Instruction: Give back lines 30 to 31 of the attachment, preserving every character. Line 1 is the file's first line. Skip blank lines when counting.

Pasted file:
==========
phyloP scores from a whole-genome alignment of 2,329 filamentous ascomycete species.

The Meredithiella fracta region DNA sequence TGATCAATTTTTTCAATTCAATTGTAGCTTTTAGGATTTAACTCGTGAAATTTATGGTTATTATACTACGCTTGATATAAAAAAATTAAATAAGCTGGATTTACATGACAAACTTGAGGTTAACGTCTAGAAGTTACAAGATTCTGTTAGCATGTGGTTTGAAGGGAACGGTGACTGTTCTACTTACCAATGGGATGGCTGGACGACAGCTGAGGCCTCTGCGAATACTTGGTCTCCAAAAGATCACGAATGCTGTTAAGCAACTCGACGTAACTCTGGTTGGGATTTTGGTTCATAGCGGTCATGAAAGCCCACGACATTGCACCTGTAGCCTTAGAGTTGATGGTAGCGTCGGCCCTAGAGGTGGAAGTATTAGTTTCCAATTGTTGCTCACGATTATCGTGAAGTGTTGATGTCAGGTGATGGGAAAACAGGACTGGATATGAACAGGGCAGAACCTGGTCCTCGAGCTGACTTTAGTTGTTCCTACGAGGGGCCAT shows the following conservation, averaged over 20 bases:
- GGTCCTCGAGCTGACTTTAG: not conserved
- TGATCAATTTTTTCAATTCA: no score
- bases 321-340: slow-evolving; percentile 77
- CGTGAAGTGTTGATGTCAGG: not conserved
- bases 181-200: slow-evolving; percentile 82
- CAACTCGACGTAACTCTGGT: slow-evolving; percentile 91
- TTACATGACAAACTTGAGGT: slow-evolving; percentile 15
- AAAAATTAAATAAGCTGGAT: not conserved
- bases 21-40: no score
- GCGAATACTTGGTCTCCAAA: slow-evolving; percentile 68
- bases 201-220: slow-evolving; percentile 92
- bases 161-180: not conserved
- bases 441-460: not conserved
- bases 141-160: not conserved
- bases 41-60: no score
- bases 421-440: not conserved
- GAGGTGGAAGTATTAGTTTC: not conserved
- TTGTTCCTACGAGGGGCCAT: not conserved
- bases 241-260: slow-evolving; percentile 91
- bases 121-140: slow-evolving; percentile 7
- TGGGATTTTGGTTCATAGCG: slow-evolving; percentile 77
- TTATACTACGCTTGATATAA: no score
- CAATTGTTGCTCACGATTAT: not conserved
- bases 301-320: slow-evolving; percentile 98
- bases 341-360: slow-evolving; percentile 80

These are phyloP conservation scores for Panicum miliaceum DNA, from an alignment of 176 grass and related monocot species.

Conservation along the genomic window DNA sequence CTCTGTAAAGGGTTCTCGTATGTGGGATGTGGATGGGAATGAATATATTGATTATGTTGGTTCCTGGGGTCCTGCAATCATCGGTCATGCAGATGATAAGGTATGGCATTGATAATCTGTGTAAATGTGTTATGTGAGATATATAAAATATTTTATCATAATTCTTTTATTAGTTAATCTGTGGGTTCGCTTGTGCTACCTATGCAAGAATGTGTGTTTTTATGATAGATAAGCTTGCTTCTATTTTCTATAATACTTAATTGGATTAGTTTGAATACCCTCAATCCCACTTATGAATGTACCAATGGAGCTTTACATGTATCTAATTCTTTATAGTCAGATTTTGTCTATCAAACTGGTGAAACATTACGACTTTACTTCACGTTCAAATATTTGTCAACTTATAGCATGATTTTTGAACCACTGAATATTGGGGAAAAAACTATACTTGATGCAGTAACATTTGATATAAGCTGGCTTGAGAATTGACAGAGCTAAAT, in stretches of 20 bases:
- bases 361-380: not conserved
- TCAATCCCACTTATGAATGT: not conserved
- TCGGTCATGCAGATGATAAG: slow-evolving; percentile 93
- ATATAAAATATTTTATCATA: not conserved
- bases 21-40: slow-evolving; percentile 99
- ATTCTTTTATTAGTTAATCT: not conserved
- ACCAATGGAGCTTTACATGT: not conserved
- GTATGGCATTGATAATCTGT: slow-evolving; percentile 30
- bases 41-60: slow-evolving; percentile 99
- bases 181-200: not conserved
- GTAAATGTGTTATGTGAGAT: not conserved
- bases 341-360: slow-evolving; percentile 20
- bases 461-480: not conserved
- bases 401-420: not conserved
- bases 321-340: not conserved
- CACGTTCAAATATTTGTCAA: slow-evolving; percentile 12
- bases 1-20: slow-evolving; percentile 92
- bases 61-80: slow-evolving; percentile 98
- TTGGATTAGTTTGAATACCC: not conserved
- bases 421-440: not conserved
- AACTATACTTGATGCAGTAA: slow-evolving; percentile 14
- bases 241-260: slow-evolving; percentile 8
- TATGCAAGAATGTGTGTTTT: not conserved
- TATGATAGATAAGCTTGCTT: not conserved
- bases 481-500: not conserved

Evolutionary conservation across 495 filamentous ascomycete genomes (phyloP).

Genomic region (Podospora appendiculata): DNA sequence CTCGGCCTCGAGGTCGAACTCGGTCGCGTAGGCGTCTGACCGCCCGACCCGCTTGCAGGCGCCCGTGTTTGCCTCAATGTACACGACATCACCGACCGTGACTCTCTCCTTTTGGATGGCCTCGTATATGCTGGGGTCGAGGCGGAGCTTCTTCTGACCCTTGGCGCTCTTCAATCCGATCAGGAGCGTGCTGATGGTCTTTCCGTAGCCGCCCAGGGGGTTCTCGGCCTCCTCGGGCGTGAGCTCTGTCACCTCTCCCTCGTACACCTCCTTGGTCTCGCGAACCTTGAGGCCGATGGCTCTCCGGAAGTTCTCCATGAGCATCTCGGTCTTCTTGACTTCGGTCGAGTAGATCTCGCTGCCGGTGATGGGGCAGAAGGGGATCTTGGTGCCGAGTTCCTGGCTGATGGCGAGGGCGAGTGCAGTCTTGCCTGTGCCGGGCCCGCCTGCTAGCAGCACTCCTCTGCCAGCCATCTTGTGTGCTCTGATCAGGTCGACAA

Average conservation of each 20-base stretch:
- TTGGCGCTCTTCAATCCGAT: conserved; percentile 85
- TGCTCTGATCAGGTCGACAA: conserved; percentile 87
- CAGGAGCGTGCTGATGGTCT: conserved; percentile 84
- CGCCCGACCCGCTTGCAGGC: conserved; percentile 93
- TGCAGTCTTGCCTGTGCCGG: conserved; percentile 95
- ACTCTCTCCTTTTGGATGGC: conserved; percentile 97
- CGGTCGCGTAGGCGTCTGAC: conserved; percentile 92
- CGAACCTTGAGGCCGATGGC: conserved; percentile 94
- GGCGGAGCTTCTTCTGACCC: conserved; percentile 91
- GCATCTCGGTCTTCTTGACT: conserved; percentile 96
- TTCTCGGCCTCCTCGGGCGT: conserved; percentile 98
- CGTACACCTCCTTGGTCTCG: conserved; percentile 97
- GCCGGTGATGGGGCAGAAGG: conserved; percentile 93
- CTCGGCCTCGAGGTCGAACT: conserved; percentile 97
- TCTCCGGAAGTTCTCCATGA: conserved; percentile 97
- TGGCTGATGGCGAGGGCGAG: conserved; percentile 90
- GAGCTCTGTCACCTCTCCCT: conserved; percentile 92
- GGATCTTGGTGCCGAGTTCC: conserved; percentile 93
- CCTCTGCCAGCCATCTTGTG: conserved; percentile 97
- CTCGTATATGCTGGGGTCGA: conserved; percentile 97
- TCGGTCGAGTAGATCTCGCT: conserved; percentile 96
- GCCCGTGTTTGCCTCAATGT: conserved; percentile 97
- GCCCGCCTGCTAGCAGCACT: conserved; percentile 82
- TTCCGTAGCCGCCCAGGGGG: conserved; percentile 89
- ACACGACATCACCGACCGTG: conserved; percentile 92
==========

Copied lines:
- bases 361-380: not conserved
- TCAATCCCACTTATGAATGT: not conserved